Monday, September 14, 2009


"Keep your face to the sunshine and you cannot see the shadow. It's what sunflowers do." - Helen Keller

This is the heart warming story of a beautiful sun flower called Arden Quinn.

Arden (at 35 months) was playing hard up to the very day the first symptom appeared. She had no prior indication that anything was wrong. She slept well, had a great appetite, and had boundless energy. On Tuesday night, October 9, 2007, she woke up at 9:20 pm, screaming out in pain. I knew immediately that it was a scream I had never heard before (not a nightmare, definitely not just "discomfort.") I found her writhing around in her bed, and when I asked her what was wrong, she said her tummy was hurting. She was covered in sweat, yet cold to the touch. When I took her downstairs to take her temperature, she was the palest I've ever seen, even in her lips. Her first under the arm temp was 93, the second and third were both 94. After getting advice from my parents, who volunteered to come over to watch the baby if needed, I called the pediatrician on emergency call, who advised me to take her to the closest ER (even thought it is a smaller hospital; he thought they would at least know if it was appendicitis quickly.)
After 4 hours, one abdominal X-Ray, and lots of waiting around, we were advised to follow up with our pediatrician the next day. Her belly was soft, and they didn't find anything on the x-ray. They thought it might be mild constipation (even though I knew she was having regular bowel movements) or gas.
The next day, Arden was more herself, although I noticed she took more "breaks" from her play than usual. The stomach pain seemed more intermittent as well. The pediatrician examined her and said we should start her on 1/2 dosage of Mira-lax to rule out the idea of constipation. She also gave me a list of "things to watch for" that might necessitate another trip to the ER (at a children's hospital this time.)
Sure enough, Arden's condition degenerated during the evening, and by Thursday morning, she accumulated each of the "things to watch for" the doctor mentioned the previous day. She was very still, didn't want to be moved, had no appetite, and had a low-grade fever. We called the office again, and once my father came to watch the baby, we were off to meet my husband at A.I. DuPont Hospital for Children in Wilmington, DE.
After a series of tests, from physical exams, to x-rays, ultrasounds, to finally a cat-scan, we had a finding that there was a mass in her abdomen, a tumor. There were strong indications that there was a sack of blood surrounding it, so most likely, some kind of bleeding had occurred (which might have been what caused the sudden pains for her Tues. night.) The tumor measured approximately 10 cm. by 6 cm. They said they suspected Neuroblastoma. The MIBG scan and biopsies confirmed the diagnosis (disease was also found in her bones), and Arden's case was considered stage IV, high risk. We later found out that her battle was made all the more challenging because her N-MYC is amplified, and her tumor has an unfavorable Schimada rating. Thankfully, we were surrounded by the prayers, support, and help of family and friends, known affectionately as the "Arden Nation" as we struggled to understand everything while still being strong for Arden. We enjoyed the good moments with her, the times between painful pokes, tests, vital checks, and visits by strangers who wanted to "take a listen," when she could smile, enjoy books, and even play.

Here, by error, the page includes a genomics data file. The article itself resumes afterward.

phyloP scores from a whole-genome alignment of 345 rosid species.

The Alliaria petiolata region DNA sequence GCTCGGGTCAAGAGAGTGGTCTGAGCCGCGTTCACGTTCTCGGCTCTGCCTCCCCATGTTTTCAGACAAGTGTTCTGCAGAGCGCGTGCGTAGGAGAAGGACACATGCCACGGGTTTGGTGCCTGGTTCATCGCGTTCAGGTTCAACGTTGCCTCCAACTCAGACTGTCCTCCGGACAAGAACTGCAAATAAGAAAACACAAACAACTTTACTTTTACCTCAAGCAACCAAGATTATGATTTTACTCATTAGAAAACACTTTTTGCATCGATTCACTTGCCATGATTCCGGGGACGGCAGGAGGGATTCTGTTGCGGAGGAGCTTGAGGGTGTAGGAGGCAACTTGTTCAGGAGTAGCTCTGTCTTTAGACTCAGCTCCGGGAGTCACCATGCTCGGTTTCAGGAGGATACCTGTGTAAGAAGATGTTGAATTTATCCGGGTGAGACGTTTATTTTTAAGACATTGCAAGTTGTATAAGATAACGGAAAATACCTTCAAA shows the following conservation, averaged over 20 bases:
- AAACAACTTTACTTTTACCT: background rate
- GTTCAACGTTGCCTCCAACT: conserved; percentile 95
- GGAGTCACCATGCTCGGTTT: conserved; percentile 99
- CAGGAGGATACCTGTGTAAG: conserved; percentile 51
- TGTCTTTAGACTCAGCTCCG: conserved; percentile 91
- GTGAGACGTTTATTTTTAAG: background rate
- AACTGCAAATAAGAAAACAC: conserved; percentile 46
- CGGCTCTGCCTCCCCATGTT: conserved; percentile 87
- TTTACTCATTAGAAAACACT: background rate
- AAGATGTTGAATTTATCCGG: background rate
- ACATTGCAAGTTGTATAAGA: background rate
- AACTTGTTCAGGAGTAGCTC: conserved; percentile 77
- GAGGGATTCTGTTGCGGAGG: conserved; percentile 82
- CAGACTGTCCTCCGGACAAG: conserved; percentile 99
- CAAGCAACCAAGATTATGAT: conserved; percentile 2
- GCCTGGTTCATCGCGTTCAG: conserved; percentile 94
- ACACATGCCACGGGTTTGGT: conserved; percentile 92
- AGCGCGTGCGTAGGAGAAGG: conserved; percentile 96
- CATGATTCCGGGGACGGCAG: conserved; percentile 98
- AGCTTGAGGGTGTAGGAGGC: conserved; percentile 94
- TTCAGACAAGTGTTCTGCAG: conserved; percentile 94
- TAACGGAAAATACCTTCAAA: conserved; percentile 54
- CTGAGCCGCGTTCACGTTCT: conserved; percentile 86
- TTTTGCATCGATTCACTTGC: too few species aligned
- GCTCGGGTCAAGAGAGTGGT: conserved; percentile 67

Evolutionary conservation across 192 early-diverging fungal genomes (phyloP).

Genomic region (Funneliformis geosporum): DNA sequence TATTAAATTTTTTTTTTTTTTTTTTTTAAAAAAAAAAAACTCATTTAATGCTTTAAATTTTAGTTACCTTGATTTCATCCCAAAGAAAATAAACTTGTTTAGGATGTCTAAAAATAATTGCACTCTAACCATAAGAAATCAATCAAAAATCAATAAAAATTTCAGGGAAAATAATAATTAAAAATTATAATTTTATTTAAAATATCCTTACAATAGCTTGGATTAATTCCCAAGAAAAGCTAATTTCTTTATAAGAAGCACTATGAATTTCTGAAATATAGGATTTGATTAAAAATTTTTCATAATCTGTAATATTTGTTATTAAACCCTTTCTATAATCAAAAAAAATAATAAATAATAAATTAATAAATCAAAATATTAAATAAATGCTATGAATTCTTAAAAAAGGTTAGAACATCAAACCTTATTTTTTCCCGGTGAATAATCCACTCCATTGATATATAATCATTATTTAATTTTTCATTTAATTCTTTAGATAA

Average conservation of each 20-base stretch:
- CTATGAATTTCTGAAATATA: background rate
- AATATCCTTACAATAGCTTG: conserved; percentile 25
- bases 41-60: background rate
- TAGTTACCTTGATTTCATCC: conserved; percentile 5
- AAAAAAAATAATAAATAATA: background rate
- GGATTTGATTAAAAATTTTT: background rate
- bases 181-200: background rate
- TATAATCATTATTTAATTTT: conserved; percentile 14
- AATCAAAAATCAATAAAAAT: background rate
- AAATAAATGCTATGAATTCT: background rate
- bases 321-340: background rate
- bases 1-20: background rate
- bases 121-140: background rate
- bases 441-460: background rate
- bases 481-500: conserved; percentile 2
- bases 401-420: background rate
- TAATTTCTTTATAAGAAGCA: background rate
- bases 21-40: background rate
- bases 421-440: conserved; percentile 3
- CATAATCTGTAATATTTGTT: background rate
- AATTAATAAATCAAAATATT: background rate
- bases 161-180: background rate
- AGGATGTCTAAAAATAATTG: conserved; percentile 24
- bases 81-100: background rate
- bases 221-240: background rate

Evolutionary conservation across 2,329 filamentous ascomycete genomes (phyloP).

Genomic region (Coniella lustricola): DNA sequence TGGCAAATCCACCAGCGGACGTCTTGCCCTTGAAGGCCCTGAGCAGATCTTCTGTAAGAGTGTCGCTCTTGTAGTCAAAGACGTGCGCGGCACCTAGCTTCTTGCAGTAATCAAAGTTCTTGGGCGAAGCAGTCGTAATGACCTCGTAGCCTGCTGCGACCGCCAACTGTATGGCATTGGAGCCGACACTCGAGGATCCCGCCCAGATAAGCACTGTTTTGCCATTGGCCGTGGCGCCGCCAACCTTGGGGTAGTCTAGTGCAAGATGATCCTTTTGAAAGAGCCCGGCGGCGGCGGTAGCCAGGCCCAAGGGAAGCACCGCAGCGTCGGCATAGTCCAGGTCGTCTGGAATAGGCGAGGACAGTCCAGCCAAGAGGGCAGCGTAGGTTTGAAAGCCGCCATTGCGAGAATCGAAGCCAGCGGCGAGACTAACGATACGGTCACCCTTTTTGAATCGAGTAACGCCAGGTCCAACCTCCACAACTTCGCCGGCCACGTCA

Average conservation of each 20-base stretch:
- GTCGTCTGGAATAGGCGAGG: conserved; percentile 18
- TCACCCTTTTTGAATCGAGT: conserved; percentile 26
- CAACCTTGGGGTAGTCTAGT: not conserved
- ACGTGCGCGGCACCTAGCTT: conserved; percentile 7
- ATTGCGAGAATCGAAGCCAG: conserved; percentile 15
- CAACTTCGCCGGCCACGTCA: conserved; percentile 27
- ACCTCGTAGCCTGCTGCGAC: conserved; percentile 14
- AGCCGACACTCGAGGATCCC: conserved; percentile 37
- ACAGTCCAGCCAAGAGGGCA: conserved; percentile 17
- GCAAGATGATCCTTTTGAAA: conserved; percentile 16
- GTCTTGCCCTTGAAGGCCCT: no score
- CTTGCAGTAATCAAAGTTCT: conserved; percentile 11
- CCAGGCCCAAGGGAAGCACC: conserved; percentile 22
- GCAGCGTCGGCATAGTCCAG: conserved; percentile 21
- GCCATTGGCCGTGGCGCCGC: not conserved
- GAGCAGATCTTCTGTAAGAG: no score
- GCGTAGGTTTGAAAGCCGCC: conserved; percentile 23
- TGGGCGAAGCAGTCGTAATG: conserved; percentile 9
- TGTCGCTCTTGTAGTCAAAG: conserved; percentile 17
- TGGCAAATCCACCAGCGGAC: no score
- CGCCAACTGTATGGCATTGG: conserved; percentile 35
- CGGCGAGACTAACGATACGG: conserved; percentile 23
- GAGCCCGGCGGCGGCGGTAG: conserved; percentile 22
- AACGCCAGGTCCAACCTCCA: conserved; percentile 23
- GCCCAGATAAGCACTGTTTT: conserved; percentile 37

Initial treatment at A.I. duPont Hospital for Children
• 10-11-07: Diagnosis, assigned to primary oncologist Dr. Gregory Griffin.
• 10-18-07: Partial tumor resection by Dr. Stephen Murphy, assisted by Dr. Stephen Dunn.
• 10-24-07 to 3-31-08: Induction Chemotherapy under COG protocol A3973 = 2 cycles of chemo, stem cell harvest, 3 more cycles of chemo, second tumor resection (full, completed by same surgeons), 6th cycle of chemo.
• As of 04-10-08: No Evidence of Disease in scans (CT, MIBG, Bone, Marrows). Continued therapy at Children’s Hospital of Philadelphia
• 04-11-08 to 05-15-08: first of two stem cell rescues (tandem transplant) under care of Dr. Stephan Grupp and associates.
* 06/01/08: inpatient for second stem cell rescue (went into respiratory failure and diagnosed with Acute Respiratory Distress Syndrome (ARDS) on 07.25.08 - on oscicllator and ventilator in PICU.)
*08/30/08 - Arden's journey ended, peacefully and painlessly, with her Mommy and Daddy by her side, finally able to hold her and rock her as they said goodbye
Our hearts broke and our spirits sadened on 30 August 2008 when we read that little Arden went home to be with Jesus.
Ardens Mom Amy and Dad Rick and little brother, continue her legacy and continue to be a part of projects to raise funds and awareness to find the cure. Lots of walks and events have already raised thousands of dollars and desperateley needed awareness.
There is so much more in the pipe line - please go and visit Ardens site to learn more and to support support support
Ardens smile will always be so evident at every sun flower that i pass, her spirit will live on always. The work you are doing Rick and Amy is amazing to say the least and we thank you that through your pain and missing your precious girl you continue to fight this fight for the thousands of children around the world.
God Bless you, prayers, support and love always

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